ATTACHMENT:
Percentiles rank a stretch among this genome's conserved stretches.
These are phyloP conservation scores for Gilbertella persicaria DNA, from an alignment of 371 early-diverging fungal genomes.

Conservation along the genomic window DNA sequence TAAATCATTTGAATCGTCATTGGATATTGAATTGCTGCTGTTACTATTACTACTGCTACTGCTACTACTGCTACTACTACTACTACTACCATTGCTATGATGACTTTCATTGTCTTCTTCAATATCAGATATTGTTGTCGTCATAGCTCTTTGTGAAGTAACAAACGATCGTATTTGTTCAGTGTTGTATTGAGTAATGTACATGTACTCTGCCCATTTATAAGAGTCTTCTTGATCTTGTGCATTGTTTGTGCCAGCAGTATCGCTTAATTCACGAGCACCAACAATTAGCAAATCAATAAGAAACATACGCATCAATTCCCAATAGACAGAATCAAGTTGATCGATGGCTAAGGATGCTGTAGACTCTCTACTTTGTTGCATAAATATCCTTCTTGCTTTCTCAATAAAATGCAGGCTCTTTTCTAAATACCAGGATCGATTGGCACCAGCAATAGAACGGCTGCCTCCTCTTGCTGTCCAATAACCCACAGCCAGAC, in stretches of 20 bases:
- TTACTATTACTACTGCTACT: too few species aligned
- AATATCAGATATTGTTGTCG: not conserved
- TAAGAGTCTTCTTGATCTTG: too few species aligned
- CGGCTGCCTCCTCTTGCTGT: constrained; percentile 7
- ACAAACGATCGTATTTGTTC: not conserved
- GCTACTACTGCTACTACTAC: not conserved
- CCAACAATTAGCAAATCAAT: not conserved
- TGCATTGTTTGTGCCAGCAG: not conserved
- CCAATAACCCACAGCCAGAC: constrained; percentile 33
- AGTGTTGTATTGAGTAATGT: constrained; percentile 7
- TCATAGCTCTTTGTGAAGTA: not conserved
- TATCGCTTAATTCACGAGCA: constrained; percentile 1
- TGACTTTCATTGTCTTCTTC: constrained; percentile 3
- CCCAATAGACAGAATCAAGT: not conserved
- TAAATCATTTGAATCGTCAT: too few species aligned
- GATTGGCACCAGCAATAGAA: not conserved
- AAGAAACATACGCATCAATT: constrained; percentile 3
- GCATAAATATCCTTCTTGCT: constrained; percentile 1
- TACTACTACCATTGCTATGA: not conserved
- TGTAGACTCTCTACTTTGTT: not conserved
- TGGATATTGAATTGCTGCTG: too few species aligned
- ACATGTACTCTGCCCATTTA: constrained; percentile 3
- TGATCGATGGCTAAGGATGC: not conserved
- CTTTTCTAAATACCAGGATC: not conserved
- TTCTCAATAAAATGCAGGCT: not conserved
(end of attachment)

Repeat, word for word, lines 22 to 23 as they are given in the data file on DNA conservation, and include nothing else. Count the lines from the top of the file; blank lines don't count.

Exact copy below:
- TACTACTACCATTGCTATGA: not conserved
- TGTAGACTCTCTACTTTGTT: not conserved